Advice for Project Managers: Keeping Secrets From Clients and Time Tracking Woes
Dear Elizabeth: My team manager is on a rampage to have us all log and track time. Part of me understands why but another part of me feels like Big Brother is watching. Is there a better way I can look at tracking my time—like, ways it can work for me? –Resisting in Roswell
Dear Resisting: For a start, Big Brother isn’t watching. Everyone has far too much actual work to do than pour over your timesheets to find out whether you took 30 minutes or 45 minutes as a lunch break. That is, assuming you have nothing to hide and are hitting your targets and delivering on your project!
Look at time tracking as a personal tool to help you be more effective. For example:
- How good are you at estimating? Timesheets will help you understand whether your estimates are realistic because you can compare your project schedule against the work you actually did and see whether there’s a gap.
- You can see where you spend your time. I know I spent time on social media sites throughout the day, but if I tracked it I bet I’d see it is longer than I expected. Time tracking will help you see exactly what you are doing each day, which is the first step to doing things differently.
- Your company can charge your clients more. I know of one company that boosted their profits by about 50 percent because they could charge clients accurately. Previously people weren’t recording their time accurately and clients were being undercharged.
To put your mind at rest, talk to your manager about why they’re introducing time tracking. When you understand the goals, you’re more likely to feel that tracking time has some advantages – and I bet they aren’t doing it just to check up on you.
Finally, I’m sure there are other people feeling like this in your team. You’ll do everyone a favor for starting an honest conversation about how people feel about timesheets. In turn, this will help ensure that if you do start tracking time that the results are meaningful and that everyone feels good about it.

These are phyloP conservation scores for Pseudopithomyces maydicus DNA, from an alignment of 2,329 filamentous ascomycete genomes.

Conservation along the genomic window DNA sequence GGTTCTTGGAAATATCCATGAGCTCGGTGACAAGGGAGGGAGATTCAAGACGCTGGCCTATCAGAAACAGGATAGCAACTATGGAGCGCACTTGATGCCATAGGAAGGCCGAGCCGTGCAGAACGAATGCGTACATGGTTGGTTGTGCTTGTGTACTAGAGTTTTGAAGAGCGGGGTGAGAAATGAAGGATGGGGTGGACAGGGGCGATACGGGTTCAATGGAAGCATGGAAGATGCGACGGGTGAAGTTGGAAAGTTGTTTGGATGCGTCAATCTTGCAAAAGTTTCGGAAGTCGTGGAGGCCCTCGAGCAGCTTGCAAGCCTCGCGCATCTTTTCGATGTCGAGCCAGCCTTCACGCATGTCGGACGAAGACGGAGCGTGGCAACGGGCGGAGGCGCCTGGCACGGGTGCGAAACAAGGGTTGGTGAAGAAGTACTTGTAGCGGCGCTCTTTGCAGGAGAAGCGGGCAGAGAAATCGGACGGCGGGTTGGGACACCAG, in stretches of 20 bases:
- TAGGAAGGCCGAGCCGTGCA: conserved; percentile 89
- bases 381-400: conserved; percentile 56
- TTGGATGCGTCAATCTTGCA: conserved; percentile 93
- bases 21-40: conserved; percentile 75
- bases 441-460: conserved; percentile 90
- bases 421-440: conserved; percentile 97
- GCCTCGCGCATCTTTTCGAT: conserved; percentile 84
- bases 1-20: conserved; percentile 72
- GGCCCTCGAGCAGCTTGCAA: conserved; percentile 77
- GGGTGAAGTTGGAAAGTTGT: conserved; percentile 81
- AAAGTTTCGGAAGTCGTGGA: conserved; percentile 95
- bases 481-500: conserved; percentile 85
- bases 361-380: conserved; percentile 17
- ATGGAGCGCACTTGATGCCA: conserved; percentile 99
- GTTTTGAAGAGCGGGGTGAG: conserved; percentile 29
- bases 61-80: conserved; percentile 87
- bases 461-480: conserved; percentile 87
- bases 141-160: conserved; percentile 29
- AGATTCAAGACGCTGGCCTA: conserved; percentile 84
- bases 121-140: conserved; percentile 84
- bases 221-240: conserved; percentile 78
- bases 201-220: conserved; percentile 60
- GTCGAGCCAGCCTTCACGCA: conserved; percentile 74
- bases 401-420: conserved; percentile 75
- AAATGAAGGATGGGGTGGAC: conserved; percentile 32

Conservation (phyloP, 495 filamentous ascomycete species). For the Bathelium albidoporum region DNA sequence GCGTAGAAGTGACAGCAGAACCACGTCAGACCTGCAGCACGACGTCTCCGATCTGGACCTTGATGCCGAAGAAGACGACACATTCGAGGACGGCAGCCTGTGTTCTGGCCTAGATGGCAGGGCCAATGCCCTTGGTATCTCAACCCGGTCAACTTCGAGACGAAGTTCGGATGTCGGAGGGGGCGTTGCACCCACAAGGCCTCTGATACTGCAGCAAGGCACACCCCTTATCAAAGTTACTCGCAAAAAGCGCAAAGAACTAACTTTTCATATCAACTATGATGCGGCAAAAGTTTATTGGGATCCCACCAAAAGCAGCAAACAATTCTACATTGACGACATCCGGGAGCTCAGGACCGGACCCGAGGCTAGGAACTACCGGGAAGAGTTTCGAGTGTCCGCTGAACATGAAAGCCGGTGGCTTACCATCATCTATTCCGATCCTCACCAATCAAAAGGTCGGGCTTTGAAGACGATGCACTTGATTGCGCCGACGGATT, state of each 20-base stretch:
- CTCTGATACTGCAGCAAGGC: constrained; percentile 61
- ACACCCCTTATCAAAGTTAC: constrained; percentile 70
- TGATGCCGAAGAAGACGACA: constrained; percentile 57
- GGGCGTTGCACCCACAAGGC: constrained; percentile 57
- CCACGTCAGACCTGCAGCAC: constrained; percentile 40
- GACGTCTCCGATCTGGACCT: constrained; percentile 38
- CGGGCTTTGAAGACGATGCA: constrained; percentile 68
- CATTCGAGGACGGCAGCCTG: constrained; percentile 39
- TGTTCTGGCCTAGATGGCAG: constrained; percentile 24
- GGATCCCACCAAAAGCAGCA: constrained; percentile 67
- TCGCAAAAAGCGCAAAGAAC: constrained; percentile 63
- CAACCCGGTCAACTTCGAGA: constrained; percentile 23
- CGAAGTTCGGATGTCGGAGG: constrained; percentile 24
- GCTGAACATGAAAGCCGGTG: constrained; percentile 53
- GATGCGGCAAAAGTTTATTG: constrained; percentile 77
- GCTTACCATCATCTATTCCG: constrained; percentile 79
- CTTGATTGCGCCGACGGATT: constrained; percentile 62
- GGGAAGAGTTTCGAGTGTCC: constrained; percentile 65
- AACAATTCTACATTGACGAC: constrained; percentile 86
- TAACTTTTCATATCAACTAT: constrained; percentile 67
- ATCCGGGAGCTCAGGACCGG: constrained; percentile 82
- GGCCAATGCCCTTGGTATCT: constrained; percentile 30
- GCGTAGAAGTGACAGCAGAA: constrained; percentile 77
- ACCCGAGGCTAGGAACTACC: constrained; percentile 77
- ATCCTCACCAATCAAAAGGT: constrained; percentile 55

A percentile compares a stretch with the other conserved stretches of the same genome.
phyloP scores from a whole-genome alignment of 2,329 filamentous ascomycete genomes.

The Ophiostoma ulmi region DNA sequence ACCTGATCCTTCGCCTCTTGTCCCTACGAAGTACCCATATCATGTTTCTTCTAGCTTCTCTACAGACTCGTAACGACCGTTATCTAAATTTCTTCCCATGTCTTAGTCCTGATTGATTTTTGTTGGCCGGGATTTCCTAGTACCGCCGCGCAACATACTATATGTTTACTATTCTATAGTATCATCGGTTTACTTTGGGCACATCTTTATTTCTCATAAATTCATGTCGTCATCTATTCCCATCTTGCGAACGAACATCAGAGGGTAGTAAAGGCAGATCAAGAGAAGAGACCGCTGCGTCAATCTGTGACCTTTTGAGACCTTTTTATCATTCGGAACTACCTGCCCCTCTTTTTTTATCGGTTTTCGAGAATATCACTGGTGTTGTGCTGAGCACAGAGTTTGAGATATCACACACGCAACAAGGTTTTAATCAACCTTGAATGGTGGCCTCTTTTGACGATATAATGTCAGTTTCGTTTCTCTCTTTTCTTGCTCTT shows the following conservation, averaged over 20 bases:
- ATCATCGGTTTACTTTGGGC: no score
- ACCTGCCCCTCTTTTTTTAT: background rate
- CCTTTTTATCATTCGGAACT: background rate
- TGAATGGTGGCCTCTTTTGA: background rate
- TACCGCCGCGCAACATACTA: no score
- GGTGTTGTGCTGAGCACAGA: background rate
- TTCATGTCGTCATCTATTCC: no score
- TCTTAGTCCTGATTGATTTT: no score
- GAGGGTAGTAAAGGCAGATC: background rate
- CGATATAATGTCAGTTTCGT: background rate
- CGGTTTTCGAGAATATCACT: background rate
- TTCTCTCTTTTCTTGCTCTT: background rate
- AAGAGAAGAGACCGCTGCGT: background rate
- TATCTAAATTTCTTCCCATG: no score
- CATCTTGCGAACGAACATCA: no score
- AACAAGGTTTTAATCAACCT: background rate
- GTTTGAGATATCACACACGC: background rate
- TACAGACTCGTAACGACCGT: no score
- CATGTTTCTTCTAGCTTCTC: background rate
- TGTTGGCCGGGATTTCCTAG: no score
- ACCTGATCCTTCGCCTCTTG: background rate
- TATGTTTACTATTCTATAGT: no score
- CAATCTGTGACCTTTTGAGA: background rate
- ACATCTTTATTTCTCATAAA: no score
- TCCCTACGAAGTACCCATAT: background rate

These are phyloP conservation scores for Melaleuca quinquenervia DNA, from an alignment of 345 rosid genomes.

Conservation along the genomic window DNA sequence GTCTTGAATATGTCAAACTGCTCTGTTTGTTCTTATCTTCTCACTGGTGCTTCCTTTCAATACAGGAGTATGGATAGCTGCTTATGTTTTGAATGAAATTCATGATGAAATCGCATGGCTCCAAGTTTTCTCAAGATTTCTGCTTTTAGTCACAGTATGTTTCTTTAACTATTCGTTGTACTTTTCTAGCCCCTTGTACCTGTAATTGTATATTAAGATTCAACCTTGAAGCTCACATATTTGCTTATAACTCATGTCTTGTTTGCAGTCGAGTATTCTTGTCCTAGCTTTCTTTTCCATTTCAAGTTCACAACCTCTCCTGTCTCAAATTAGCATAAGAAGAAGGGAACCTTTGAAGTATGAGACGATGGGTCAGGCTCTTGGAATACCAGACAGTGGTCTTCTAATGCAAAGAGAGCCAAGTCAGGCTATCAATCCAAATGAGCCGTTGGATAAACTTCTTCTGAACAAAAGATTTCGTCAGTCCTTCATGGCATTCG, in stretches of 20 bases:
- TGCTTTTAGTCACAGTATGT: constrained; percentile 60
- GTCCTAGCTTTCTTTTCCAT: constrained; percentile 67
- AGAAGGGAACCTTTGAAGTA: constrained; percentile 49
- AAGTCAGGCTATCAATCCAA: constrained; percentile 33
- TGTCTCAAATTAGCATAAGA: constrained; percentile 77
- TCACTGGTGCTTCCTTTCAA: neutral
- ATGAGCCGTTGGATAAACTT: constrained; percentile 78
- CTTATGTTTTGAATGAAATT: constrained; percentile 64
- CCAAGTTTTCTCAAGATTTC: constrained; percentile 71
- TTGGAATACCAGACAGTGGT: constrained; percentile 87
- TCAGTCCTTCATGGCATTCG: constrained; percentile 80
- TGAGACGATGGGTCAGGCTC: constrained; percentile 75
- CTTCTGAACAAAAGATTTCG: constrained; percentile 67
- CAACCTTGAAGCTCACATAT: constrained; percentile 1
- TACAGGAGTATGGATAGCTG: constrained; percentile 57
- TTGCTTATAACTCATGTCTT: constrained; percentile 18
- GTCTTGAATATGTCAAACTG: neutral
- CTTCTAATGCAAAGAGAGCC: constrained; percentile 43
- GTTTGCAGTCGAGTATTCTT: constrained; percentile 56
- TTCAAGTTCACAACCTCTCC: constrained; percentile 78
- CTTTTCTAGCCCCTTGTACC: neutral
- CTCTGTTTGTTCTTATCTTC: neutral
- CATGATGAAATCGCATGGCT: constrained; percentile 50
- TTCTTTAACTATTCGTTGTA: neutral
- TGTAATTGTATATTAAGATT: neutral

Dear Elizabeth: I’m in a bit of a pickle. The project I’m currently managing is not going to make the delivery date because a handful of developers got moved to another project. But my boss has told me not to say anything to the client—yet. Well a week has gone by, and the client keeps asking me for updates, and I find myself having to spin one white lie after another, which I hate. How do I proceed in a way that I can be honest, and make the client and my boss happy? — Uncool Cucumber
Dear Uncool: Goodness, I don’t envy you. In some situations it’s fine not to say anything to a client straight away, say for example, if you expect to be resolving the issues imminently so that their project is not going to be affected. Let’s not stress clients out for no reason. If you can deal with the problem and keep them out of it, then great.
But that isn’t happening in your situation. I think a week is plenty long enough to keep this client in the dark about what is potentially a showstopper for their work. They might have a big launch planned, and if you can’t keep your company’s side of the bargain then ultimately the relationship with this client will be damaged longer term (an unscrupulous boss might even blame you for losing the client).
I would tell my boss that I am going to tell the client. He or she needs to support you in making sure that message is a pain-free for the client as possible. In other words, they need to help you find some extra developers. Could you buy them in? Could you get them back? Could you pay them overtime?
Take a few suggestions to your boss. They will all cost money but you can offset that against the cost of bad publicity, reputational damage and the cost of losing the client. Ask your boss to approve a solution that helps you get back on track.
If they won’t, I would still tell the client. Be honest and explain your resourcing problem. Ask them for help with resolving the problem, and see what they can do from their side to put pressure on your management team to free up additional resources. They can escalate it within their management structure and that will come back to your boss eventually. It will be uncomfortable. But you’ll have done the right thing for the project, for your client and for your company.
Have questions for Elizabeth? Email firstname.lastname@example.org to submit a question.
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